“Hey, John Cusack is going to be at the New York Comic Con this year!,” your non-comic con literate friend says. “It was announced yesterday! Let’s get tickets!”
It is then you tell your friend that tickets also went on sale yesterday and if he wanted good tickets, he had to be online at noon yesterday to get them and….
“Oh, yeah,” says your friend, who likes to think he is smarter than you and is insufferable about it, “Cusack is going to be there on Friday and there are still Friday tickets available so there!”
Then you tell your insufferable friend that while that is nice and all, in order to buy tickets, you would have had to fill out a Fan Verification several weeks ago. NYCC is trying something new this year in order to cut back on scalping. and that is tying every ticket sold to a verified account with a unique e-mail address. If you don’t have a fan verification, you can’t use your ticket. Scalping problem solved, right? (No, but we’ll get to that in detail later.)
So, your friend slinks off, dejected. But at least he had the luxury of knowing he wasn’t going to get the tickets he wanted without standing in a virtual queue for hours on end. And he didn’t have to experience the frustration of seeing the tickets he was waiting for pop up on StubHub and eBay for multiple times face value (even with Fan Verification).
Buying tickets for the New York Comic Con is always a mess. I spoke about the mess from last year and even suggest the Fan Verification (well, told them they should implement something like the SDCC’s id system, but still). But that seemed to offer more problems than it solved.
Even though I could get into the convention with a press pass for working for FBOL, I always like to pay to get in. Basically, I know I wouldn’t be working for the site while I’m there, and I don’t want to game the system. And I have had some foibles of the years, but this was one of the worse experiences I had. I waited online for and hour and 52 minutes. I wanted 4-day pass, but that sold out just before my time was up, as was the 3-day and the Saturday passes. I ended up with a Thursday and a Friday, passes I could have bought without being glued to my desk for almost two hours.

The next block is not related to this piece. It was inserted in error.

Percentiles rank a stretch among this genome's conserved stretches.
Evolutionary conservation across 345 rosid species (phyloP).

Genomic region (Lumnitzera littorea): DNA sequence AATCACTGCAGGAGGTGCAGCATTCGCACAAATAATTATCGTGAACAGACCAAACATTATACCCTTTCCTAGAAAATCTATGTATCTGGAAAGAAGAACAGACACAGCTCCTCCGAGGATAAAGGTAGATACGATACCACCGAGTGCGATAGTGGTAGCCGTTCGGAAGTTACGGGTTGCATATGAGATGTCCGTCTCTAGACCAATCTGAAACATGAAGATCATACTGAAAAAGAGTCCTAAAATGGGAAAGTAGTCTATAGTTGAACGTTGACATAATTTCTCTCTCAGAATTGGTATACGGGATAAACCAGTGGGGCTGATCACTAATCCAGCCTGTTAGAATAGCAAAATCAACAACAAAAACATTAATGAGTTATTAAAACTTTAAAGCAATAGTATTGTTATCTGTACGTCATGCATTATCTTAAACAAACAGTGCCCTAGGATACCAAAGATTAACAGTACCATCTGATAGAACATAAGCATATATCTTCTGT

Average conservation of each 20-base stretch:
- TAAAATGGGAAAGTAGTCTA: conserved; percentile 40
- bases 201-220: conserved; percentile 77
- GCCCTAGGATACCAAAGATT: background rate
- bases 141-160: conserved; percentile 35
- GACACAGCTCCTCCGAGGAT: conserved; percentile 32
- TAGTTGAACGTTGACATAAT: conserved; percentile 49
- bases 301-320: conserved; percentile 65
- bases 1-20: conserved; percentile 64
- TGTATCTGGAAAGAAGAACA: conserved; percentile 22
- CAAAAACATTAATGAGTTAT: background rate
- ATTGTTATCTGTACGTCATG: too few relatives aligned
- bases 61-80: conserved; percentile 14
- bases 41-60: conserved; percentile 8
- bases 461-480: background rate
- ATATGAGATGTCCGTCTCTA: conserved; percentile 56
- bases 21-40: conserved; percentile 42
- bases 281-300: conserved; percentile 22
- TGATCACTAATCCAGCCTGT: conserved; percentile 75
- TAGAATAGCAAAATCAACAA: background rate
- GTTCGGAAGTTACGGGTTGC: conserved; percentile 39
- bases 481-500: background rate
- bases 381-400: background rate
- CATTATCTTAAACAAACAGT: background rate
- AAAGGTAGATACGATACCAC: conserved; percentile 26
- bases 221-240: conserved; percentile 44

But sitting in that queue for two hours allowed me to really ponder the ticket buying process and how it could be improved. Here are my suggestions, divided into subsections:
In the immortal words of Mr. Thomas Petty, the waiting is the hardest part. And this year, the waiting was worse than its ever been. This was because NYCC did away with their VIP ticket program and sale of tickets at outside merchants such as Midtown Comics. This means more people than ever were at their desks at noon to buy tickets, and a millisecond of difference logging in could mean a 200 position difference in queue location. So it was a no-brainer that long waits were in store this year. But there were, and are, things that NYCC could do to make the waits more bearable.
1. Upgrade Their Servers:
NYCC is usually very reticent to give numbers where they are needed. Case in point: The number of servers they use in managing the ticket queue. The only thing we get is they have “many, many” servers ate work. Is it 1,000 servers, or 10,000 servers? We don’t know. But wouldn’t more servers help cut down the wait time?
To be honest, I’m not up on computers, but if you had more servers at play to facilitate the ordering process, its seems logical that they would be able to allow more customers through the queue in a shorter amount of time.
2. Let Customers Know Where They Stand:
It might seem counter intuitive to tell customers they are #2,871 in line, but I think it serves a purpose. It lets them know that they have been acknowledged by NYCC for being in the queue, and, if is updated as more people are going through the ordering process, it will make the wait just a little more easy to bear. I got this idea from a recent trip to Disney World. certain rides have waits of up to and hour. But the wait while you are on line does not seem that bad because the lines are always moving. The same principle could work here.
3. Estimate Wait Time:
Yet another idea that might seem counterintuitive. However,the way it is now, potential ticket buyers have to wait by the computers, wait for the queue to kick them over to the ticket buying screen. They’re afraid to get up to get a drink or go to the bathroom for fear of losing their place in line. That just adds to the anxiety inherent in the whole process.
With thousands of people in line to buy tickets, it should be easy to get an average time per customer for the whole buying ordeal. Multiply the time it takes to purchase tickets by the people in the queue, and you should get an approcimate time. I, for one, would have loved to know that I wouldn’t get through for two hours so I could go about my day and do other things.
4. List the number of tickets available: